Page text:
Cultural Learning Alliance

When fathers and mothers talk, play, read, paint, investigate numbers and shapes or sing with their children it has a positive effect on children’s later development

Department for Education and Department for Health
Supporting Families in the Foundation Stage, 2011


Scotland invests in new Creative Learning Networks

Published 14 May 2010

New Creative Learning Networks are being developed in Scotland, supporting a range of approaches bringing together local people with an interest in developing creative experiences and opportunities for children and young people to learn, communicate and champion the arts and culture. The scope of those involved in the networks is broad and aims to include schools and wider communities including children and young people, parents, youth workers, local authority officers and the cultural sector. Some of the networks will be brand new, whilst others will build on existing local programmes.

Children in Scotland and the Scottish Arts Council have developed a fund to support the initial development and sustainability of these networks up to mid-February 2011 and will be evaluating the programme. Local Authorities are undergoing a competitive process to access the funds which are expected to be announced within the next week. Not only do they need to meet local needs, but also link with the Scottish Curriculum for Excellence and National Outcomes framework.

The Creative Learning Networks will provide a legacy from the Cultural Co-ordinators in Scottish Schools Programme, which has been running since 2002 in each of the 32 local authorities in Scotland. Local authorities, Cultural Co-ordinators and others have been involved in developing the identity of the Creative Learning Networks programme.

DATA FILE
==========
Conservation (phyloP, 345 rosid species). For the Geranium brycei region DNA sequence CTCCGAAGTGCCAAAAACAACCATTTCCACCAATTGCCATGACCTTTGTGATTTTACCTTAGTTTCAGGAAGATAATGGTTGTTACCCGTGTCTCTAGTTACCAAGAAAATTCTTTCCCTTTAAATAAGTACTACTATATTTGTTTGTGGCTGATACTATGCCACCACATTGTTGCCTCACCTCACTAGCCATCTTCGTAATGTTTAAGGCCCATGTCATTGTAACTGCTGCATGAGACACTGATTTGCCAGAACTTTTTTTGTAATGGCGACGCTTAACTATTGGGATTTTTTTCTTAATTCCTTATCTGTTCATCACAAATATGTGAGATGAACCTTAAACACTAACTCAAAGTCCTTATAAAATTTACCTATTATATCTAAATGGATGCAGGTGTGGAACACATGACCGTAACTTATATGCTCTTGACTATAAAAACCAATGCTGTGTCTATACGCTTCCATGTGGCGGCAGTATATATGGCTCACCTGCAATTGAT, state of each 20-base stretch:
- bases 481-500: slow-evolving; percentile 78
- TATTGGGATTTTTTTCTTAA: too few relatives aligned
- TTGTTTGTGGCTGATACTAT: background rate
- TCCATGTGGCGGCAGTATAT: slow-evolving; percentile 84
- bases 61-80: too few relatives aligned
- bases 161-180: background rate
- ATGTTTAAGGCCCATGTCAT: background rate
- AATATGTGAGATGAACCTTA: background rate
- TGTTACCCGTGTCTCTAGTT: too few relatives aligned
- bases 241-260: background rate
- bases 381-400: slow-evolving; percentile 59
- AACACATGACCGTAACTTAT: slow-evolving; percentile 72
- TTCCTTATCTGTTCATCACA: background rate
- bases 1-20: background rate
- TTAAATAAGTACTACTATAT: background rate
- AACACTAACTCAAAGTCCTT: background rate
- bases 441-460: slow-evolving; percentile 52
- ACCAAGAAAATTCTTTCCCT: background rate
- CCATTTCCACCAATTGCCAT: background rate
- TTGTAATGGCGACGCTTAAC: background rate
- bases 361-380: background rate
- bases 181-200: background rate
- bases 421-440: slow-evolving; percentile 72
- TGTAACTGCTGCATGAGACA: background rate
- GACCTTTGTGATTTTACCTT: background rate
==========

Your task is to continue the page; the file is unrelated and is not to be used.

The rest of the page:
The Cultural Learning Alliance is keeping a keen eye on these developments in Scotland. We’re interested in exploring how local networks can be developed to support a cultural entitlement in England. You’ve already told us in the CLA website vote that 61% of you are in a local cultural learning network, but a further 33% responded that they don’t have one and would like one.

We’ll keep you up to date on developments both in England and Scotland. In the meantime, let us know if you have any more thoughts.


Shame that Cultural Co-ordinators, with 7 yearts of experience in the arts and cultural sectors and who were already running networks in most authorities have with (the exeption of 8 local authorities) just had their jobs cut and were not allowed to apply for this fund to continue their work. It was exceptionally shortsighted to scrap an effective and inspiring scheme that already delivered this work.
Name 15 July 2010
I agree. I'm very lucky to be a Cultural Coordinator who has remained in post this year(on a one year contract) but this fund does not allow a tenth of the work that we did as Cultural Coordinators. All it allows is for us to continue and focus on the network and CPD development that we already did but the project side of things (which supported the CPD and Networks) will only remain if Cultural Coordinators incorporate this into their roles and many have lost their jobs with the cut in funding and a good few of us are at risk of losing our jobs this year. If there is funding available for a Creative Learning Network post in each LA eventually all I can say is bring back the Cultural Coordiantor programme it is much much better value for money.
Cultural Coordinator 10 December 2010

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The Big Sing - annual project which is part of The Sage Gateshead's Schools Programme. Photo: Mark Savage
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